Oklahoma gets an F-. It’s a grade invented just for Oklahoma.

I’m trapped in Iowa for the next few days courtesy of the snowstorm of the century.  Looks like video games and lounging, and lots of reading news stories that piss me off like this one.  Now students can answer “goddidit” on evolution tests in public schools in the state of Oklahoma and somehow not fail.

On Tuesday, the Oklahoma Common Education committee considered HB 1674 — a House bill that would prevent teachers in science classes from penalizing students who contest evolutionary principles with untestable, faith-based claims.

It passed, 9-8.

Hindering the minds of the young: it’s been religion’s game for thousands of years.  I just wish they could only do it in church.

  • Glodson

    So if they cite the show “Ancient Aliens,” they would have to pass?

    It is both untestable and faith-based. Just like creationism. It is actually falsified by evidence, just like creationism. It is a really shitty idea that requires an argument form ignorance to just get off the ground, just like creationism.

    So if someone asked what helped human go from an hunter-gather society to an agrarian civilization, an essay detailing how god created mankind 6000 years ago, or so, would be better than detailing how small changes caused by our ancestor’s habits over time and the domestication of certain plants slowly(over the course of a few hundred years) allowed for stable villages to from and while it was a lower caloric intake over the short term, it did make for a more reliable source of food, making it more successful and allowing for these villages to grow and prosper?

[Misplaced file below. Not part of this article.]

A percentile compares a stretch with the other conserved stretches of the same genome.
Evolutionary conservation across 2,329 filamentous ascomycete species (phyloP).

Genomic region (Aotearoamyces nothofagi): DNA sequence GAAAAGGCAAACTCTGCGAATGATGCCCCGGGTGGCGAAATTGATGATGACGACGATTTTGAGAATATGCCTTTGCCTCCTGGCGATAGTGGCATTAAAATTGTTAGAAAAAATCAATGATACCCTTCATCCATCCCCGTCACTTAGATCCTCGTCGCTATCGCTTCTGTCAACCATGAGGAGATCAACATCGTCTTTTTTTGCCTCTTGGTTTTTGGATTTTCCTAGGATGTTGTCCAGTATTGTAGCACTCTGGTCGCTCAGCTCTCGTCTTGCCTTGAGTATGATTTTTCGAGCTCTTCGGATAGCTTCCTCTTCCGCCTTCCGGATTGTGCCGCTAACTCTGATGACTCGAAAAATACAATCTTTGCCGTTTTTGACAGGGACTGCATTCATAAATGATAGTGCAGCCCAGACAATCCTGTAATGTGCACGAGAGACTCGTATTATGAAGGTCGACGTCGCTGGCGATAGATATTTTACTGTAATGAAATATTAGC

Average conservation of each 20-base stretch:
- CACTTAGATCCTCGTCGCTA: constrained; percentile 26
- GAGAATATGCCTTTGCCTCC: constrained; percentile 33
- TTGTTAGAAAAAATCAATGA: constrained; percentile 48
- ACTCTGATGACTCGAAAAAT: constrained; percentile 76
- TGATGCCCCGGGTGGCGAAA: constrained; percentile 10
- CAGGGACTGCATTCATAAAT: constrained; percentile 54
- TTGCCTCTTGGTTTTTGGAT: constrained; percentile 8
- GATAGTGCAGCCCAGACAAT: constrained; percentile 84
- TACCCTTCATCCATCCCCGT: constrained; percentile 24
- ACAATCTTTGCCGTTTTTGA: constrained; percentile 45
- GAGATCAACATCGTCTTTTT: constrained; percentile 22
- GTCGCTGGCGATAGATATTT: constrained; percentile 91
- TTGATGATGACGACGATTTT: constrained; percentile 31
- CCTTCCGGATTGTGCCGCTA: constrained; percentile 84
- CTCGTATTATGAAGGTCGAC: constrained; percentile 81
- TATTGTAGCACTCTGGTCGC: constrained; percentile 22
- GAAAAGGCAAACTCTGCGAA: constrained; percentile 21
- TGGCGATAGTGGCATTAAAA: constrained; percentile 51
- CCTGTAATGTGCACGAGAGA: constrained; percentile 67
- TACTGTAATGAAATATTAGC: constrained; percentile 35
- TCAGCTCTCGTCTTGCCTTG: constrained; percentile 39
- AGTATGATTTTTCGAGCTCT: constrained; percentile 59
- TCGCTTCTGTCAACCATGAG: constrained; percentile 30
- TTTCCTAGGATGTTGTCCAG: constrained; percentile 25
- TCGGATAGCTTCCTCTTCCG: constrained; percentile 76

• Erülóra

    Why limit it to science class? What about my faith-based claim that 2+2=5, as Ilúvatar himself revealed to me. Or that Winston Churchill was the Holy Roman Emperor during the War of the Roses. Or at least, he was in an aborted timeline. And how dare the Doctor abort that timeline – the Universe should have carried it to term.

    • Glodson

      Sabin suplexed an undead train, therefore Force does not equal mass times acceleration.

    • sqlrob
  • SparkyB

    Seriously, this law is really dumb. If they’re going to teach evolution in the schools and test kids on it, they should be able to expect kids to pass the tests based on what they’ve learned. You don’t have to believe it. The test isn’t asking you what you believe the real answer is to the question, it is just asking you if you remember and understand what your teacher taught you was the answer, whether you agree or not. Expecting the “right” answers (where right is defined by the class) does not violate anyone’s faith if you’re already making them listen to the lecture.

    • baal

      Having memorized several different teachers different views on history, I resemble this comment.

  • Nate Adams

    Welcome to Iowa! Depending on where you’re trapped it could either be pretty cool, or pretty horrible ;)

    • Stogoe